The Speaker of the Parliament of Georgia, Shalva Papuashvili, says during the visit of the Georgian delegation to Ukraine, among other issues, the issues of sanctions against Russia and the spread of misinformation about Georgia were discussed. He spoke about the details of his visit to Ukraine on Imedi TV.
In particular, Papuashvili says, the delegation explained to its Ukrainian counterparts that Georgia automatically joins the sanctions imposed by the international financial sector, because it is part of this sector. Regarding the assistance to Russia in addition to sanctions, the Speaker of the Georgian Parliament notes, he also publicly stated in Ukraine that “Georgia will not be a country where Russia will be able to circumvent sanctions.”
“Regarding bilateral sanctions, I also talked to my colleague [Chairman of the Verkhovna Rada of Ukraine] about whether Georgia has any instrument to do any harm to Russia through bilateral sanctions. I also told my colleague, the whole irony of the situation is that, on the contrary, we have been under sanctions from Russia for years…
“It is important for Ukraine that Georgia is not used to circumvent sanctions against Russia in any way, on which the position of our government is unequivocal,” Papuashvili said.
Speaking during the visit, he highlighted the problem of misinformation, which he said creates misunderstandings between the two countries. According to Papuashvili, Georgia is “particularly sensitive” when it comes to its relationship with Russia, given its history and situation.
“We are particularly sensitive to such allegations and suspicions that there may be some balance, or concessions or side negotiations with us [Russia], which we have unfortunately heard. I think, therefore, it is clear to our Ukrainian colleagues that we are a different country, we are in a different situation, including due to the sensitive occupation by Russia.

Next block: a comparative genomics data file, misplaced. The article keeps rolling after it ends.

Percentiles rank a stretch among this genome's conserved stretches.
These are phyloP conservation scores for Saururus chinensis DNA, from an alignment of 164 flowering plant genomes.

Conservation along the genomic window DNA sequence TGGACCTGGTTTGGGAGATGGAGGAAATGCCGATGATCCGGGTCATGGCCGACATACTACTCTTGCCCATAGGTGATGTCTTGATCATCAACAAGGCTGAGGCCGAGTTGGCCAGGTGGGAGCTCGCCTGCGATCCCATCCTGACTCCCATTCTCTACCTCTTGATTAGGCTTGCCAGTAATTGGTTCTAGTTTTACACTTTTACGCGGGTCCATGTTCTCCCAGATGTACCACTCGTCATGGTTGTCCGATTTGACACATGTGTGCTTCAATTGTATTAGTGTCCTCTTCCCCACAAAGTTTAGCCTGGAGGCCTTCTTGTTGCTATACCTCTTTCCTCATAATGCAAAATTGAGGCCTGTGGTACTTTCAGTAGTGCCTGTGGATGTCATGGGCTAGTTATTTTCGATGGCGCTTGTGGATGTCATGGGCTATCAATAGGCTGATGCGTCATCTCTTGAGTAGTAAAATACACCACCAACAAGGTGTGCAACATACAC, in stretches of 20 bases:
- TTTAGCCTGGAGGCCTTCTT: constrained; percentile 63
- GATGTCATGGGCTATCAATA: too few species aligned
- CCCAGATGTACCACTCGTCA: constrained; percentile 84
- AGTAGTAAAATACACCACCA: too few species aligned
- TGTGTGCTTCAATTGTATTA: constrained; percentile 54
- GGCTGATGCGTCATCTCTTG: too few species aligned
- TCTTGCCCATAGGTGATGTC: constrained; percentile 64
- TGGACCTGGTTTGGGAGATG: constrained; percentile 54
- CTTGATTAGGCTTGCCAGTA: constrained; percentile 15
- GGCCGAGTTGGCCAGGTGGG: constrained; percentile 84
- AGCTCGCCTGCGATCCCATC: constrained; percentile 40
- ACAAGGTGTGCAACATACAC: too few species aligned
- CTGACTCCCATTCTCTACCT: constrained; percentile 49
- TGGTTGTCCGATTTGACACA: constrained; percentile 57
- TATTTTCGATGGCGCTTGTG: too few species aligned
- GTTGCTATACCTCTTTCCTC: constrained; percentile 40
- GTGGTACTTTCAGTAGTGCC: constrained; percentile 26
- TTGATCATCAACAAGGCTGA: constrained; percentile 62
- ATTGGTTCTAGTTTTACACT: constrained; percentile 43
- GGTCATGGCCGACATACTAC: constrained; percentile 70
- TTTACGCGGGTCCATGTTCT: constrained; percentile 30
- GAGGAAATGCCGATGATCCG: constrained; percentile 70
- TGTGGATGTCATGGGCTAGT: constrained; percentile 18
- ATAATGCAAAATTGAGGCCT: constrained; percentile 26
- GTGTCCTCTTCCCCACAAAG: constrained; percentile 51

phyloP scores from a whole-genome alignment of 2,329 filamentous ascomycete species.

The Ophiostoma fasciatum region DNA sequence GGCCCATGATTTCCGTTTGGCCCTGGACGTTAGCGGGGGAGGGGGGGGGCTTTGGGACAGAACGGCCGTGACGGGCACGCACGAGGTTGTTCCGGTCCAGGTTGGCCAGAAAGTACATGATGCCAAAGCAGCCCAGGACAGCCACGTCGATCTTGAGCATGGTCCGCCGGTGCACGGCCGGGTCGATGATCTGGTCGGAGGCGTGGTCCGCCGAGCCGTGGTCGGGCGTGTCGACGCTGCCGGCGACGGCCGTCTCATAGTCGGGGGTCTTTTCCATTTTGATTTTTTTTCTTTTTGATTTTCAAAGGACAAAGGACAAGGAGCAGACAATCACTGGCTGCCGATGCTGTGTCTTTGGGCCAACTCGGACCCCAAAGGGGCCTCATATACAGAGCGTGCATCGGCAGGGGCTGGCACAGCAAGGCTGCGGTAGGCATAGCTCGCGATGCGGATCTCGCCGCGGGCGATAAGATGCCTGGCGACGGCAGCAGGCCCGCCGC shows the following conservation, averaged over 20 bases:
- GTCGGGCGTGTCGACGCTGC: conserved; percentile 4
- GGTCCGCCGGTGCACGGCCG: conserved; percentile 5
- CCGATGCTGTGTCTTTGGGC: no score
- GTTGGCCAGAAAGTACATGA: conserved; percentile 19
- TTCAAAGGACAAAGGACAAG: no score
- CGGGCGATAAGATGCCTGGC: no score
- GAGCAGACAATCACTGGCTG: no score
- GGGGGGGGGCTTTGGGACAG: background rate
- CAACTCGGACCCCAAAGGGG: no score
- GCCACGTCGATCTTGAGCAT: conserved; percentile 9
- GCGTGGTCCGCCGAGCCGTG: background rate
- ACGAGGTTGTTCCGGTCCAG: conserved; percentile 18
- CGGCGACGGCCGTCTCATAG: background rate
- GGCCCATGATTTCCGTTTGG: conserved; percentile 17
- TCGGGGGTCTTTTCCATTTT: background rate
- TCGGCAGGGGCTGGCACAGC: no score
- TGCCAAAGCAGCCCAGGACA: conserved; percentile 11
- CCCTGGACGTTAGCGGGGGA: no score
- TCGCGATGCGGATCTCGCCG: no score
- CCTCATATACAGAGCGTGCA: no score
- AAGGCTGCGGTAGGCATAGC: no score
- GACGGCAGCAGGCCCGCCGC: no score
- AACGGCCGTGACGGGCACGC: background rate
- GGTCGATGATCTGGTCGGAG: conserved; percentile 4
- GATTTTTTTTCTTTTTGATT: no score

“Unfortunately, disinformation is already a problem in the 21st century and especially in times of crisis.
“Stefanchuk agreed that if there were any issues, we should first ask each other, check the information and draw the following conclusions,” Papuashvili said.
At the same time, he added, the “smuggling issue” has already been resolved. (The case concerns the information spread by the Ministry of Defense of Ukraine that Russia is planning to smuggle goods into the country through Georgia, while the “political leadership” of Georgia is supporting the activities of smugglers).
“Overall, this sentiment showed that the misunderstandings that existed were exhausted in the sense that we agreed, there are high risks of spreading misinformation, so all these issues should be checked together. The second is that Georgia, of course, is sensitive to the claims that may be leveled at Russia, and of course we expect everyone to verify the information before making claims against Georgia, and I think we have a full understanding in this regard,” Papuashvili said.